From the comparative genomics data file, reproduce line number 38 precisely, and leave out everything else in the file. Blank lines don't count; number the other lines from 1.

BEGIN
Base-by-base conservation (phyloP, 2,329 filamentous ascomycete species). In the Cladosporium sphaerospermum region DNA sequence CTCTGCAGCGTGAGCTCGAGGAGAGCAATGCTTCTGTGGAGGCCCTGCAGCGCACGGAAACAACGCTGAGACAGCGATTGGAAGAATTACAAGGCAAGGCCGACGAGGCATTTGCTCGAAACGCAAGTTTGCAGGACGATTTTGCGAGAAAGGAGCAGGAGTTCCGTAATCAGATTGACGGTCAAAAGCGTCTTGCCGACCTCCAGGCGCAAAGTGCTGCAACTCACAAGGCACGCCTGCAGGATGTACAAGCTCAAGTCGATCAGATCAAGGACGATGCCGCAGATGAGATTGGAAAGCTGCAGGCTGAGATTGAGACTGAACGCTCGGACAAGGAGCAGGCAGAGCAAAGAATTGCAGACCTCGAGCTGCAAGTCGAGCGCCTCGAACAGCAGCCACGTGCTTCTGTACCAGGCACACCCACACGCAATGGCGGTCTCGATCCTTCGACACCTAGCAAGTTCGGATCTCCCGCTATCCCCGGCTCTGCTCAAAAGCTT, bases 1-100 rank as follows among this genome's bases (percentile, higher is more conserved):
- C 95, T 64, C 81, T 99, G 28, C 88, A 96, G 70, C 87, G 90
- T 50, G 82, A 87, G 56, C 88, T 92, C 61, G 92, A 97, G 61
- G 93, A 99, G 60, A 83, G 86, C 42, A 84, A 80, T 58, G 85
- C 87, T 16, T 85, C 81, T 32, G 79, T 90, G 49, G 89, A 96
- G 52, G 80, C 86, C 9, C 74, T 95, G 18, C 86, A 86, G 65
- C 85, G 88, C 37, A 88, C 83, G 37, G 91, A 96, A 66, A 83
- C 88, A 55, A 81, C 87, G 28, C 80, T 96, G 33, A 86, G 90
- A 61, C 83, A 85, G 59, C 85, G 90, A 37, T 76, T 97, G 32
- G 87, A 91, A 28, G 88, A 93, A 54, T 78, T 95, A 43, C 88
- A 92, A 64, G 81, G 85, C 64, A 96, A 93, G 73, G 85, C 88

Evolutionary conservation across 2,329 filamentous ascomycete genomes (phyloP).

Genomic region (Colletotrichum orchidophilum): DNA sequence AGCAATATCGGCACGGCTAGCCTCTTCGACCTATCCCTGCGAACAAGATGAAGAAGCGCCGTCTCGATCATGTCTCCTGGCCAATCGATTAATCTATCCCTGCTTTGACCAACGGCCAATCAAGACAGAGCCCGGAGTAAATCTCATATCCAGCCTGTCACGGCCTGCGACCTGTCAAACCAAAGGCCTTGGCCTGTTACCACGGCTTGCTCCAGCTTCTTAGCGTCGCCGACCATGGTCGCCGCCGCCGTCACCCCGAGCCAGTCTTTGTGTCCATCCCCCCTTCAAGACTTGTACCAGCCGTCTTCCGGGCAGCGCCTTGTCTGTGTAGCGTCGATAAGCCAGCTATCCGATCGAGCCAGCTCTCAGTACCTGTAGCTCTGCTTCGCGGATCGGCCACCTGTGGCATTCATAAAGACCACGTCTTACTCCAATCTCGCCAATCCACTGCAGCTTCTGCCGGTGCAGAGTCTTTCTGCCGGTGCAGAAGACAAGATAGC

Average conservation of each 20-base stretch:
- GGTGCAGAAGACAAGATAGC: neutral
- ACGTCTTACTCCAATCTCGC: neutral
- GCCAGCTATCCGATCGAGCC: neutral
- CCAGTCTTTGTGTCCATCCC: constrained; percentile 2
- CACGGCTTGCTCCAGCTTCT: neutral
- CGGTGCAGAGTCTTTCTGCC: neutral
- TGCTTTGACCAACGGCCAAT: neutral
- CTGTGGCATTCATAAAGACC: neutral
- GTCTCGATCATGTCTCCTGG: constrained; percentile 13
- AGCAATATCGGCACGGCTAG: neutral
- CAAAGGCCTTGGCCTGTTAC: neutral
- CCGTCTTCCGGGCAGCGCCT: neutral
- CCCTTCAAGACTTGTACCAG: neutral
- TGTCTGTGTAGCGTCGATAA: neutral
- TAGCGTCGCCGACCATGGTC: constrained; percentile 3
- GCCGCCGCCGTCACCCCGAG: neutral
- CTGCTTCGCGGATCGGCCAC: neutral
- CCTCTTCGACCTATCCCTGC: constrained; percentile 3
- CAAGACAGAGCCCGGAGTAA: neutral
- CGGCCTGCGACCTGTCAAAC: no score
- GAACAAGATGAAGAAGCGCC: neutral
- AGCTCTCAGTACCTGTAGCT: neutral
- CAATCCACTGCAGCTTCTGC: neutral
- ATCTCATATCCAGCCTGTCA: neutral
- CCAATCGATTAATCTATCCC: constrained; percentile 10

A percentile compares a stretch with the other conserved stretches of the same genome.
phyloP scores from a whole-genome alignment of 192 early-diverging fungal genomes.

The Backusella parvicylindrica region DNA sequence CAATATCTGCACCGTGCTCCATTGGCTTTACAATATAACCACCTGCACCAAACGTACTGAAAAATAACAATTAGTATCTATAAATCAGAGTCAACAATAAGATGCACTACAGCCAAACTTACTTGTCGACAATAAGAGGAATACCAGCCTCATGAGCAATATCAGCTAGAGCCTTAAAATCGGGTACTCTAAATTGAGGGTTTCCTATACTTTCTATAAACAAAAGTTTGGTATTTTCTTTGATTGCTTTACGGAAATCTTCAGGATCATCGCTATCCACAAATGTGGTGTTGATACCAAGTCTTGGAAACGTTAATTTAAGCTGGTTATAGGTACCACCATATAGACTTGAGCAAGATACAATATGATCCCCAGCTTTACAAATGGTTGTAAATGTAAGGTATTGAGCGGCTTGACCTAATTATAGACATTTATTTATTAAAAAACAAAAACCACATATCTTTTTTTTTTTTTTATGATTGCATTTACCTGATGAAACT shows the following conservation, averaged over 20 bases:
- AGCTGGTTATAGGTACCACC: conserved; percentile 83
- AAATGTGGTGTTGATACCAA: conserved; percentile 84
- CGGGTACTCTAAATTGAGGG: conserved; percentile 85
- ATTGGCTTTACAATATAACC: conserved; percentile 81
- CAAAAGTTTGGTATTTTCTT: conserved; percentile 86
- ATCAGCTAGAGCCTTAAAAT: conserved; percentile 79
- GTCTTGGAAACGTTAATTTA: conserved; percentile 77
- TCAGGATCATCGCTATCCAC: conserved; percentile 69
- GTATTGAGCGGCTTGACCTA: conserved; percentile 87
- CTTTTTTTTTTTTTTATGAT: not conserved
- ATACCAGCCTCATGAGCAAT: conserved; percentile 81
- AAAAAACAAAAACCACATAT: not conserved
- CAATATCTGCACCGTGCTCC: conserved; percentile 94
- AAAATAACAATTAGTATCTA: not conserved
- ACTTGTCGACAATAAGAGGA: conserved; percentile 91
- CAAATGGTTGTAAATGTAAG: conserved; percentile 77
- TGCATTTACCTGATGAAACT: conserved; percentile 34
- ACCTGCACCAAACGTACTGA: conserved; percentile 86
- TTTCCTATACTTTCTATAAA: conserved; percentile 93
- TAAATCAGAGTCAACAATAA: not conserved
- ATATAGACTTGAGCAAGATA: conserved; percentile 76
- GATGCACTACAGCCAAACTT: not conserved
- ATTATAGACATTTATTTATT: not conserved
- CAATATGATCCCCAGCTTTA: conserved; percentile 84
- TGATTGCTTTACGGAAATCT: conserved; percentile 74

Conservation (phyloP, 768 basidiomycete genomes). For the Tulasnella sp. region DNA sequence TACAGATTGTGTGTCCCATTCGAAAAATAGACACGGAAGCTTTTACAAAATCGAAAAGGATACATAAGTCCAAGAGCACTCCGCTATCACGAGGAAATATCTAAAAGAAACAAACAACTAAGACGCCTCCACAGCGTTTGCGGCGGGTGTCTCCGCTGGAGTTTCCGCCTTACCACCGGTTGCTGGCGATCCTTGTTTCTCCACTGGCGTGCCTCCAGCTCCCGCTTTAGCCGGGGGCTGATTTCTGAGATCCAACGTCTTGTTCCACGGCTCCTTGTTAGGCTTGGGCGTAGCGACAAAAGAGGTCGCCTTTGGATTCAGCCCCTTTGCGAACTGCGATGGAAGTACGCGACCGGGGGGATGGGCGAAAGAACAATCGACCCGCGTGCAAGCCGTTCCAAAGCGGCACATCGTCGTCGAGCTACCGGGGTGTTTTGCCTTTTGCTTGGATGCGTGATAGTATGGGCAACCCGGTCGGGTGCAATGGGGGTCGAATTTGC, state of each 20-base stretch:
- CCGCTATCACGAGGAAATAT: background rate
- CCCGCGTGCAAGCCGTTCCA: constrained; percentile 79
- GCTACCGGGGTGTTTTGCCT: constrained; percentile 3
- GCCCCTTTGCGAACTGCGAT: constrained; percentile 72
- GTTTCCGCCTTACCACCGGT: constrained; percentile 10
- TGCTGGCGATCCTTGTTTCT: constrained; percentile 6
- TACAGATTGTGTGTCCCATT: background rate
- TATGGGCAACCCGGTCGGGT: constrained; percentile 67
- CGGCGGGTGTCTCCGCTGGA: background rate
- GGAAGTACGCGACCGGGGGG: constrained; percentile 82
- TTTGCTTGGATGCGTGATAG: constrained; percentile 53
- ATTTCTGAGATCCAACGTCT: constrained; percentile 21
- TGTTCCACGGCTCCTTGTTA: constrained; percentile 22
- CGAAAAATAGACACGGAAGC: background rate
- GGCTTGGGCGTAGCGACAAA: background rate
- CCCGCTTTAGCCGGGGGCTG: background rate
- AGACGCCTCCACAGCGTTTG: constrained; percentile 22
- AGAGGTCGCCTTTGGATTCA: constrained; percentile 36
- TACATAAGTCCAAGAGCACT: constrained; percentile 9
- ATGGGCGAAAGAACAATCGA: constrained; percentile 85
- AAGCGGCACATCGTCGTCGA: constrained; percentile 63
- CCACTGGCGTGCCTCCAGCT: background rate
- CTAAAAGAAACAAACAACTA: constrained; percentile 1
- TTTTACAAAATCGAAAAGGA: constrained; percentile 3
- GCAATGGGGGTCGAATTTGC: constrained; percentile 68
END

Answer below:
- ATCTCATATCCAGCCTGTCA: neutral